Workers who are being ripped off superannuation from their employers are falling even further behind in retirement savings that those who are receiving their contributions, with the savings gap between the two blowing out by 25 per cent in the last three years.
Australian Tax Office data from 2016/17 showed the number of workers missing out on super had climbed by 90,000 to hit 2.85 million since 2013/14, with the amount of unpaid super owed increasing by $340 million, to $5.94 billion.
The cumulative savings gap between those who were underpaid super in a year and those who weren’t was most concerning, with those missing out on payments in 2016/17 ending up with around half the super of the latter.
This figure was worse for workers under 25 with wages below $30,000, with those paid their full superannuation entitlements in 2016/17 having 81 per cent more super accumulated that those who were underpaid.
According to Industry Super Australia (ISA) chief executive, Bernie Dean, major political parties needed to act now to limit the impacts of what he labelled as “systematic exploitation”.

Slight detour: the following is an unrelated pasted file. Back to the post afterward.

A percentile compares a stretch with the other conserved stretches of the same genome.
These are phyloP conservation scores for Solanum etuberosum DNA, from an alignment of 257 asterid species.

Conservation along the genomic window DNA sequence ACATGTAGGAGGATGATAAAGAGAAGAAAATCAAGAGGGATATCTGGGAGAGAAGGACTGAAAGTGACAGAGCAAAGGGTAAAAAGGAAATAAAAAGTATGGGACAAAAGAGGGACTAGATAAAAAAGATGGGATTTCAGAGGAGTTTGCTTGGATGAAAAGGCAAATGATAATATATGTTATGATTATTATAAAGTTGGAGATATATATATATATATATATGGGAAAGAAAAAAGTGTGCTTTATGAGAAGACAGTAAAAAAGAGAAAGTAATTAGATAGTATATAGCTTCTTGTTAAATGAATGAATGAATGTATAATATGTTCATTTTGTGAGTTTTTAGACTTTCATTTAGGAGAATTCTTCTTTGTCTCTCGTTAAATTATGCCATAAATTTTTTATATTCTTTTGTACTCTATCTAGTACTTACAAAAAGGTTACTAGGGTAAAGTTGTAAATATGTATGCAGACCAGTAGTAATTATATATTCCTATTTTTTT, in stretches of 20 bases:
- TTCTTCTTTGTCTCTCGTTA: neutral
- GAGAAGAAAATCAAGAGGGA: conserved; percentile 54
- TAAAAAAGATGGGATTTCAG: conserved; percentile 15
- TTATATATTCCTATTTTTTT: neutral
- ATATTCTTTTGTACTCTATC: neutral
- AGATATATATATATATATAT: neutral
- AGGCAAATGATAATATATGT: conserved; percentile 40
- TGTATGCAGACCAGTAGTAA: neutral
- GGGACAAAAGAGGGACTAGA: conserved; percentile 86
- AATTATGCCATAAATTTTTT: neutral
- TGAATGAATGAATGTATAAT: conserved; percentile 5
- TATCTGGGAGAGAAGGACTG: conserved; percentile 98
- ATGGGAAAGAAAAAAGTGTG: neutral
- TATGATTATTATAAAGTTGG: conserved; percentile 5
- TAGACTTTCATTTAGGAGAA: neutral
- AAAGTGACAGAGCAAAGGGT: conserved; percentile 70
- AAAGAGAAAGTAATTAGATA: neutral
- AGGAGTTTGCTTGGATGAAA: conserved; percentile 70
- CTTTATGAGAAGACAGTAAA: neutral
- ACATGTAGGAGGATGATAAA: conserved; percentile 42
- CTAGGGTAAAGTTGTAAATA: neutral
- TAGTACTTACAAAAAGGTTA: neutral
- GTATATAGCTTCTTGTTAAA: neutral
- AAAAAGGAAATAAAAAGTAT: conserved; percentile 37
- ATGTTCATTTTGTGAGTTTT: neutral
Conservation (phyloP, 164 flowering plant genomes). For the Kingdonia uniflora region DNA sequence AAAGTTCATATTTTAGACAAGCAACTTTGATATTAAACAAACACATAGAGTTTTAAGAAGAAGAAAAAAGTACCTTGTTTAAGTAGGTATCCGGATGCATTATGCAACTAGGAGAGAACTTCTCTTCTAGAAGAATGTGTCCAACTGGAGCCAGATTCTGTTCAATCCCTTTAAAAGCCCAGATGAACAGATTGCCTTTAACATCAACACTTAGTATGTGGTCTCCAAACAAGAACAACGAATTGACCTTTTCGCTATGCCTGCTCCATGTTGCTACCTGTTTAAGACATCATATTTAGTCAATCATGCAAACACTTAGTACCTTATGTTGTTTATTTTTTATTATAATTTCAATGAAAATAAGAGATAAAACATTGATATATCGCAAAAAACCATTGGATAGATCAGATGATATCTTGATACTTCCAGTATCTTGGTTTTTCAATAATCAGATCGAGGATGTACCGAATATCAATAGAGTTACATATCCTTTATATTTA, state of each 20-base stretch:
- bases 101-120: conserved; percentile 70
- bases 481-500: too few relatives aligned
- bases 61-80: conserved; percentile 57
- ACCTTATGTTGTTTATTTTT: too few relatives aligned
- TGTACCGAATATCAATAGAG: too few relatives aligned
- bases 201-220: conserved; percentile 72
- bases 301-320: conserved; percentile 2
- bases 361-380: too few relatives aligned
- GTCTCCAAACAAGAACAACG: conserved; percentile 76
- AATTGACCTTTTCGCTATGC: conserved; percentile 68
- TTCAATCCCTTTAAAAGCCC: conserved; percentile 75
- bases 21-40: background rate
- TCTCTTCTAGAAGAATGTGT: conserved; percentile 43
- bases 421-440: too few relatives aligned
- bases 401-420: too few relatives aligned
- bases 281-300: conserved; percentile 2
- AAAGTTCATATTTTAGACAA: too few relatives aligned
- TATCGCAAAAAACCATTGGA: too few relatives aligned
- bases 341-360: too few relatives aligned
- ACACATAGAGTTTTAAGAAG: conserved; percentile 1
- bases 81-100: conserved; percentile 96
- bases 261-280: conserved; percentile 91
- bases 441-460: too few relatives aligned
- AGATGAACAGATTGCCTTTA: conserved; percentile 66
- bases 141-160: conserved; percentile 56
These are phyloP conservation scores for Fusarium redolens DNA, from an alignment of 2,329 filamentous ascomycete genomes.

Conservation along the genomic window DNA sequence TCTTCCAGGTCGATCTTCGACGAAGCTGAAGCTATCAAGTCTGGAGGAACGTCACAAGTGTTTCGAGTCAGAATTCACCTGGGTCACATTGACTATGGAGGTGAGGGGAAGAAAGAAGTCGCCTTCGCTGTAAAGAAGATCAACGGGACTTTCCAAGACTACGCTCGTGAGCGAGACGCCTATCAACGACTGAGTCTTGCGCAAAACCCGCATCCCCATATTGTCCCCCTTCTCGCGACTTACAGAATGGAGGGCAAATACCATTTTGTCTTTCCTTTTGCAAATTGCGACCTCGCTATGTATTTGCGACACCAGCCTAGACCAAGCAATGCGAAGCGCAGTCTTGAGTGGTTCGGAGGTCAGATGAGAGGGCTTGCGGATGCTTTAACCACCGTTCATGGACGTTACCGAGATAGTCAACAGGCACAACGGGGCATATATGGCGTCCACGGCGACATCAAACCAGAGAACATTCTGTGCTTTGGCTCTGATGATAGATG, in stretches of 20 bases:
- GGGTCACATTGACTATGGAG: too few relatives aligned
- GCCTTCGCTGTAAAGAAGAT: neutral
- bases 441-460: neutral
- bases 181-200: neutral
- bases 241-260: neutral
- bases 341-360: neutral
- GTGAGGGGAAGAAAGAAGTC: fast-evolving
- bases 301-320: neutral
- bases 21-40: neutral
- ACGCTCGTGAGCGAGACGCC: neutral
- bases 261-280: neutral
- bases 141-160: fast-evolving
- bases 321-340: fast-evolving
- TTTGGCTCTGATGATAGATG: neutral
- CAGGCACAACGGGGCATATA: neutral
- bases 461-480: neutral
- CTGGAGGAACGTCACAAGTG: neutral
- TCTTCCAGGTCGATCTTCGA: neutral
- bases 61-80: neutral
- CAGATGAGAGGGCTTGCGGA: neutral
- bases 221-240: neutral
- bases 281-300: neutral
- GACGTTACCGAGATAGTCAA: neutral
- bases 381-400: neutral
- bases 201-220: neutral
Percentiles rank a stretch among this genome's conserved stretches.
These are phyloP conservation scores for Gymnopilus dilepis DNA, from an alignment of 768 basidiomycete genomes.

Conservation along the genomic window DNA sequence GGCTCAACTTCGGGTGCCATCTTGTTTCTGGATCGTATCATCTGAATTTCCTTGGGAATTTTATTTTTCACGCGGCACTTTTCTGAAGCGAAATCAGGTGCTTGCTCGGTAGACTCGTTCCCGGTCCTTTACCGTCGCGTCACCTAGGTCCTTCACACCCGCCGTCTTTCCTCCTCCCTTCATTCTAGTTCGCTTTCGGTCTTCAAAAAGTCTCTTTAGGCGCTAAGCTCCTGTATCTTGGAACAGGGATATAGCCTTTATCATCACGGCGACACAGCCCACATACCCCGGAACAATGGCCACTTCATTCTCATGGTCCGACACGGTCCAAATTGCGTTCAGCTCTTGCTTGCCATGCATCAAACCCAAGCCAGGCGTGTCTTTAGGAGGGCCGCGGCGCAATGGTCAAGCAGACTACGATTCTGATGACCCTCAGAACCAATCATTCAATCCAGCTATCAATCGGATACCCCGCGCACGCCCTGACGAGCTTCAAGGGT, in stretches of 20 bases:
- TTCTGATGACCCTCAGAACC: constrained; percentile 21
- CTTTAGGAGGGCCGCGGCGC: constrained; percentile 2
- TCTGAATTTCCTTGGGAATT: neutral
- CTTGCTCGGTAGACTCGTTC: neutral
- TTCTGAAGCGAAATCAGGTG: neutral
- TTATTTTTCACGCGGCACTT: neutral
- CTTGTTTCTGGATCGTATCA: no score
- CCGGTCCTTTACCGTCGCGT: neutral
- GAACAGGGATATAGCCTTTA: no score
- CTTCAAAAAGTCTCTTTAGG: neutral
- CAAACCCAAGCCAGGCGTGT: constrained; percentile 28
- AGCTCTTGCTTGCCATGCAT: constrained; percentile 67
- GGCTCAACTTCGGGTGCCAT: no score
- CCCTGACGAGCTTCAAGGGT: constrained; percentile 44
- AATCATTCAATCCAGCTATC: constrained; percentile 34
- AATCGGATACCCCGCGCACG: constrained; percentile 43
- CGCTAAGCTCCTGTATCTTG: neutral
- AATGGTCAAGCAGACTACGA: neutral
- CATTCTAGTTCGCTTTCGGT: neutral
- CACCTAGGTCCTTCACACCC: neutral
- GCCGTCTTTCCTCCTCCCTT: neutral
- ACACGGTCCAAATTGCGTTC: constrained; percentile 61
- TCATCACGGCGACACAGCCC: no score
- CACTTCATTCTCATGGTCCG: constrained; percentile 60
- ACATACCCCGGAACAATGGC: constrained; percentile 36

“This should be a wake-up call for the major parties. We are now seeing the cumulative damage the unpaid super epidemic is doing to workers’ super balances and it’s very clear,” Dean said.
“Allowing employers to continue robbing workers of their super entitlement means these workers are going to end up worse off at retirement.
“While most employers do the right thing, unless we see action from the major parties this election, those dodgy employers are going to continue taking advantage of lax laws, a weak regulator and insufficient penalties to rip off these hardworking Australians.”